It’s a familiar refrain among even the most ardent supporters of Home Equity Conversion Mortgages: Reverse mortgages are not right for everyone.
In fact, one of the ways the industry has improved its image in recent years is by stressing that a reverse mortgage is a tool similar to any other loan. It can work well for some people in certain circumstances, but isn’t the best option for others. Still, originators say there are also cases where seniors need to be pointed to the right type of reverse mortgage needs.
“Just like any other financial planning tool, the reverse mortgage is not a fit for every borrower,” says Lisa Moriello, branch manager at loanDepot in Fairfield, Conn. “Each borrower is carefully educated, and their financial information is validated to make sure the reverse mortgage is a sustainable solution for the future.”
Originators identified multiple recurring instances in which a reverse mortgage might not be a good fit for a prospective borrower, including financial concerns, health care needs, and property upkeep. In those cases, originators say they try to inform seniors about other options that might better fit their lives.
“There are some seniors that this program will not help,” says John Leer, a reverse mortgage officer at KleinBank in Chanhassen, Minn. “There may be health concerns. There may be financial reasons. This is not a quick-fix program. It is a long-term financial planning tool. This is not a cheap solution to financial problems the senior has going on at this point in their lives.”
For instance, Moriello says, the hangup could be as simple as a borrower’s inability to cover tax and insurance costs — or that the property simply can’t work as a long-term site for the senior to age in place.
Sometimes, she says, a HECM for Purchase transaction can better help the borrower meet his or her needs.
“We show them the value of a reverse mortgage for purchase when trying to ‘right size’ a borrower’s living situation,” she says. “We give our clients the best possible information to make the right choices for their particular situation.”
The idea of serving as a full-service shop for senior borrowers has grown within the industry, with multiple appeals to “generational lending” — the idea that a single originator can provide a wide variety of mortgage services, from first-time homebuyer loans to HECMs, in order to ensure that they’ll always have the right fit for a borrower. Industry volume leader American Advisors Group recently incorporated that idea into its brand overhaul, which has seen the Orange, Calif.-based lender transform into a full-service home equity solutions company for seniors that offers forward loans, HECMs, proprietary reverse mortgages, and real estate brokerage services.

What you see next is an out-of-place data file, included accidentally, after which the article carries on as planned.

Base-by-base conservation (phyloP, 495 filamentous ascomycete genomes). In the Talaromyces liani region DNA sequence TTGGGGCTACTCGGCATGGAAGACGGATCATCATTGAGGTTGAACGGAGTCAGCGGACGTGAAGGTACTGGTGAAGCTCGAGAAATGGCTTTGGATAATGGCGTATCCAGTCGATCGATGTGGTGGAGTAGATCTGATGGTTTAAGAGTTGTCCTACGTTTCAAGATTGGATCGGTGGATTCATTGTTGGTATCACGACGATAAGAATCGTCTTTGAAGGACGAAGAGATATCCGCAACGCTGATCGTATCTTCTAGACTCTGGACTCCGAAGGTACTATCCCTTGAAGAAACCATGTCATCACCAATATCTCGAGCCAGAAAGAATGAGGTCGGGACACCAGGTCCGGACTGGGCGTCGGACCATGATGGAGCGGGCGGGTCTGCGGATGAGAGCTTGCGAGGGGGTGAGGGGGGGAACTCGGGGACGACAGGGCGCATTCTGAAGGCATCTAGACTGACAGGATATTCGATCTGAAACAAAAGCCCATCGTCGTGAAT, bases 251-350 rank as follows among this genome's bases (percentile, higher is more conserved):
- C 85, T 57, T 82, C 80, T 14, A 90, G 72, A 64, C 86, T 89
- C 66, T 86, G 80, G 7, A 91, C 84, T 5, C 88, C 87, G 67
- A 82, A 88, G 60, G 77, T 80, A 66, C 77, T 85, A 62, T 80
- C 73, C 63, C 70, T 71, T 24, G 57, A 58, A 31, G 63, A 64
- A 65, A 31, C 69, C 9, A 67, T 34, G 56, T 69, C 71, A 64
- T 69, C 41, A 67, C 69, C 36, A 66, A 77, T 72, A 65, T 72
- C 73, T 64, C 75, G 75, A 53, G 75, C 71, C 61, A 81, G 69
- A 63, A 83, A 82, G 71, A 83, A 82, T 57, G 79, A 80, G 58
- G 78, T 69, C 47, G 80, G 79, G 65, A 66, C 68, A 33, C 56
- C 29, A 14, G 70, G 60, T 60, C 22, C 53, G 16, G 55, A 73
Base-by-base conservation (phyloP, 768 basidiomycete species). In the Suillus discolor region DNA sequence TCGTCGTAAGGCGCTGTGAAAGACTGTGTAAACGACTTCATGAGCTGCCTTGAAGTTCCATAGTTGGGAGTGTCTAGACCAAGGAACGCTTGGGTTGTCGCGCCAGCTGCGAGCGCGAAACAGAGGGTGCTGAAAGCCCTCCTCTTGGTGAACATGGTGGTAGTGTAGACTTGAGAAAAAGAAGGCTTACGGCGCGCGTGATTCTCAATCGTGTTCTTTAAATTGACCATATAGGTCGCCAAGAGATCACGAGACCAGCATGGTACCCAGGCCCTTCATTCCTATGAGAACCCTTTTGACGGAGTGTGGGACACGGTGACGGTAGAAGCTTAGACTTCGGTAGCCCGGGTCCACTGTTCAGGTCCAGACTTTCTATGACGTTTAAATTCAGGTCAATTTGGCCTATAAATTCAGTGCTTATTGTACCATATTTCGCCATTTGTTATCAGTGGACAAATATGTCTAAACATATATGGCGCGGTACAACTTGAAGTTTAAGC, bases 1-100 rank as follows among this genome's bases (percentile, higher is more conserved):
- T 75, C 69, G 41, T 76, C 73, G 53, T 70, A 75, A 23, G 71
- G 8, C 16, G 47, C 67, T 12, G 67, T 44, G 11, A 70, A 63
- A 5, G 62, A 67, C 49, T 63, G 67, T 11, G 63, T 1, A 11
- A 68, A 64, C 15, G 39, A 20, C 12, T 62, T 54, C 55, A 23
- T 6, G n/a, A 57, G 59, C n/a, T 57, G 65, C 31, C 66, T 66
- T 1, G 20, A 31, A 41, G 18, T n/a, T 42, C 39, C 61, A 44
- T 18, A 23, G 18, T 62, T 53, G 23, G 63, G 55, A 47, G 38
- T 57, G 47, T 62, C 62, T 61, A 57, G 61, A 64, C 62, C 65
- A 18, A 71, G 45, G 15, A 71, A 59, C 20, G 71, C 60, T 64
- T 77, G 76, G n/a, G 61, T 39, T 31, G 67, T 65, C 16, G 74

Acting like a counselor
For instance, originators told RMD that they sometimes suggest a traditional home equity line of credit — if the borrower qualifies — as well as seeking assistance from family members or changing personal spending habits.
Ed O’Connor, marketing manager for the HECM division of FirstBank, says a potential customer came to him to inquire about a reverse mortgage when all he needed was some extra cash to fix a leaky roof.
“There are other programs that will provide access to funds for small home repairs on the state and local level,” he says. “If there is a different option, we would point that out. We act like a counselor. We are there to educate and give them guidance. We provide enough information for them to make intelligent decisions.”
Ultimately, however, originators say it is not their job to tell borrowers what to do.
“I do not advise customers to do anything,” Leer says. “I educate them on options that are available for them to access.”
“It is not our job to dissect their financial life and decide what’s good for them and what’s not good for them,” he said. “We educate them. We give them the facts and then they can come to a decision on whether or not that’s a good idea.”
Plus, as O’Connor points out, if a reverse mortgage doesn’t work for a borrower the first time they inquire, chances are they will be back for guidance in the future.
“In five years, when their circumstances change, they will call back,” he says.
Written by Yasmin Rammohan